A Happy 2014 to all
Well it's been an age since I last posted a recipe, and I am sorry about that. The initial excuse was a pleasant one, Christmas with all its house and food preparation. I brought out old favourites like the Emneth Worthies, made new ones such as my mincemeat croissant, which I will publish the recipe for soon and Turkish delight, which although successful I think I still need to work on before sharing the recipe. The second reason for my absence has been less pleasant, a nasty cold which has knocked me sideways. Not a good start to 2014, but rescue steroids have brought me back and today, Aruba joined the list of visitors so I am inspired to mark that event and although probably rarely if ever eaten in Aruba, I am sharing my recipe for Cullen Skink.
Cullen Skink is a soup that comes from Scotland, it is rich, creamy and has smoked fish as a main ingredient. for me I find the use of fresh or dried bay leaves makes a big difference.
|Aruba, country number 120, welcome and Happy New Year!|
|Uruguay brings the number up to 121, welcome!|
|Antigua & Barbuda are very welcome, bringing the number up to 122|
To make this soup (enough for 4 large portions) you will need;
250g of undyed smoked haddock
1 large baking potato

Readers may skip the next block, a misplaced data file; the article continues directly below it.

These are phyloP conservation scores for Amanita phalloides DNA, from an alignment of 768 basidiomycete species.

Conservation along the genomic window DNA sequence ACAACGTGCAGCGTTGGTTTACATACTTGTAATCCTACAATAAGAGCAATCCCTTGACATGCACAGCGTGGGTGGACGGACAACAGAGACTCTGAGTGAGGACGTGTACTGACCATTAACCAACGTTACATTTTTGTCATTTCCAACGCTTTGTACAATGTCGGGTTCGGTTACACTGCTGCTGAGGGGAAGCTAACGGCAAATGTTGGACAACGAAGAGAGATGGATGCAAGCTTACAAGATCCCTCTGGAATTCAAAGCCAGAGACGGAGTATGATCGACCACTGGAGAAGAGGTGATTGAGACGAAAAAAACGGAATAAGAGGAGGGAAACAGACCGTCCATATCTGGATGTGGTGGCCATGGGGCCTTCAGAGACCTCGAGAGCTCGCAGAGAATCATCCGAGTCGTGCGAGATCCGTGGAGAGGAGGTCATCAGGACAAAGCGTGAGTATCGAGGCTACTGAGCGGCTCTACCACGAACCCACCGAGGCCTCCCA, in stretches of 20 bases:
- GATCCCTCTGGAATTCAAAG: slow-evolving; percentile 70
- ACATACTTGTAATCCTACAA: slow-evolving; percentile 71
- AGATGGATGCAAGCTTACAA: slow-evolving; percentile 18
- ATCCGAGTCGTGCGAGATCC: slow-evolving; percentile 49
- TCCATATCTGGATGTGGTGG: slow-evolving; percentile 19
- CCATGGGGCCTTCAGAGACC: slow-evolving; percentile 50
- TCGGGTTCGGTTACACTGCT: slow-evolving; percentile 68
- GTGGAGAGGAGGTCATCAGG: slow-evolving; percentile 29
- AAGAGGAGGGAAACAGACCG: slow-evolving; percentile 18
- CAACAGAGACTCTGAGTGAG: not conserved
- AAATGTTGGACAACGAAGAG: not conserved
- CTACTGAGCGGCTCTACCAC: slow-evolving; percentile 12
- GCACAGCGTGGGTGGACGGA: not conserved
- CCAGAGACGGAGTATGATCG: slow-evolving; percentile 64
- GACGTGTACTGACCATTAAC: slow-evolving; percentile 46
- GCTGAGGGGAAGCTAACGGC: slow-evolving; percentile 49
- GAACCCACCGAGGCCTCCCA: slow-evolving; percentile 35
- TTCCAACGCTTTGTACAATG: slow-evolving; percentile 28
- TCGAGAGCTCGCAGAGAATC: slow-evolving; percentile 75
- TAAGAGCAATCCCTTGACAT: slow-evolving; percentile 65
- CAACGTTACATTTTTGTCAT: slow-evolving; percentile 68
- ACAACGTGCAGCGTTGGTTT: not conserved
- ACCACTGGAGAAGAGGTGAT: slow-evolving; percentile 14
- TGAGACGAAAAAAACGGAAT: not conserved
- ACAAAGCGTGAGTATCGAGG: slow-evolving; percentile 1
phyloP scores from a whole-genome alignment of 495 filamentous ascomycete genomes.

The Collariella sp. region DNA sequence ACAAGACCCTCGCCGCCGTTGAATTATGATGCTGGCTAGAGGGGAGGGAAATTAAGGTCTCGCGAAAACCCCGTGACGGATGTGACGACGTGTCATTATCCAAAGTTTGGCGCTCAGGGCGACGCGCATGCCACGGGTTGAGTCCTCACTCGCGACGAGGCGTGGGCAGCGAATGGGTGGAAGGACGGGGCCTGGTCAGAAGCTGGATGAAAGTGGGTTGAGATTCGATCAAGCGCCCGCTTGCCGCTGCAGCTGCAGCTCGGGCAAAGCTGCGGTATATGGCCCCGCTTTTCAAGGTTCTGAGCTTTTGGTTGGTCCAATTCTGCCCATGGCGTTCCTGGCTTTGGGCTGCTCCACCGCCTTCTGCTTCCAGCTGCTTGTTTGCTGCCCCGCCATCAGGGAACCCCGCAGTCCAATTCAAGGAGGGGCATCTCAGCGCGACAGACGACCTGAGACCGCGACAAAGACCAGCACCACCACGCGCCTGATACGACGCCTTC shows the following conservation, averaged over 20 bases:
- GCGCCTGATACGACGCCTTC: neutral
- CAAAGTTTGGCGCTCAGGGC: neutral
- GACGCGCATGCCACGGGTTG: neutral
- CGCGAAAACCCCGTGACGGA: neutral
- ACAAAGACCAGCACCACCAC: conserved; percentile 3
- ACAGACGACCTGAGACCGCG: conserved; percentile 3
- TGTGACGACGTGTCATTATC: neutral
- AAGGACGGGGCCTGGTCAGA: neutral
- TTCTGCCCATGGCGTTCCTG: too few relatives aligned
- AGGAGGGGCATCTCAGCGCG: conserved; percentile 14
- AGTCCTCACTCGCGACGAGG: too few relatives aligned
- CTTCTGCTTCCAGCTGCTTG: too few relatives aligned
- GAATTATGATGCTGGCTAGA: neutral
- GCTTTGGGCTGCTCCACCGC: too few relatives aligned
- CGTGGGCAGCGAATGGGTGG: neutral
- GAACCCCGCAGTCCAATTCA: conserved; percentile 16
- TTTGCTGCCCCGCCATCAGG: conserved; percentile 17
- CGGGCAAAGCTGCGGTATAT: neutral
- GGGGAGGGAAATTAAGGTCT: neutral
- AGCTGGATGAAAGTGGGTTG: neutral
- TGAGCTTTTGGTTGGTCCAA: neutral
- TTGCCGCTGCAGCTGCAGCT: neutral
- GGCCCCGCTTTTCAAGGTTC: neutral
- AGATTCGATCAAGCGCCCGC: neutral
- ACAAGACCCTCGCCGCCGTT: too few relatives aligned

3 or 4 bay leaves
Finely chopped parsley
1 tablespoon of light olive oil
200ml of double cream
800ml of skimmed milk + 1 tablespoon for slaking the potato flour
1 tablespoon of Noilly Prat
1 teaspoon of potato flour
Begin by bringing the fish up to a simmer slowly in the milk is a large pan, switch the heat off and allow to cool in the milk while you prepare the vegetables. You can of course finely chop the vegetables in a food processor, personally I enjoy the effort of finely dicing and the final result is certainly worth it. Dice the carrot and the potato, finely chop the leek and the onion.
Sweat the vegetables along with the bay leaves in the oil over a low heat for a good 10 minutes. It is important the vegetables don't take on any colour so keep an eye on them and stir frequently. Add the Noilly Prat and continue cooking until it has more or less cooked off. Strain the fish and add the milk to the vegetables. Keeping it on a low heat bring it all back up to a simmer, add the cream and gently simmer for another 10 minutes while you skin the fish and break up into flakes. Add the fish to the soup at the point where the vegetables are totally tender along with the teaspoon of potato flour, slaked with a tablespoon of milk. Stir through and cook for a further minute or so until the potato flour slightly thickens the soup, adjust the seasoning to taste, I use marigold bouillon powder and lots of white pepper. The fish will have already been salted so you will need less than you think. This is a soup I like to stir finely chopped parsley into at the last minute.
You can always double up the amount of fish if you would like to make it more of a main course but be careful when you taste and season as of course the salt content will already be higher.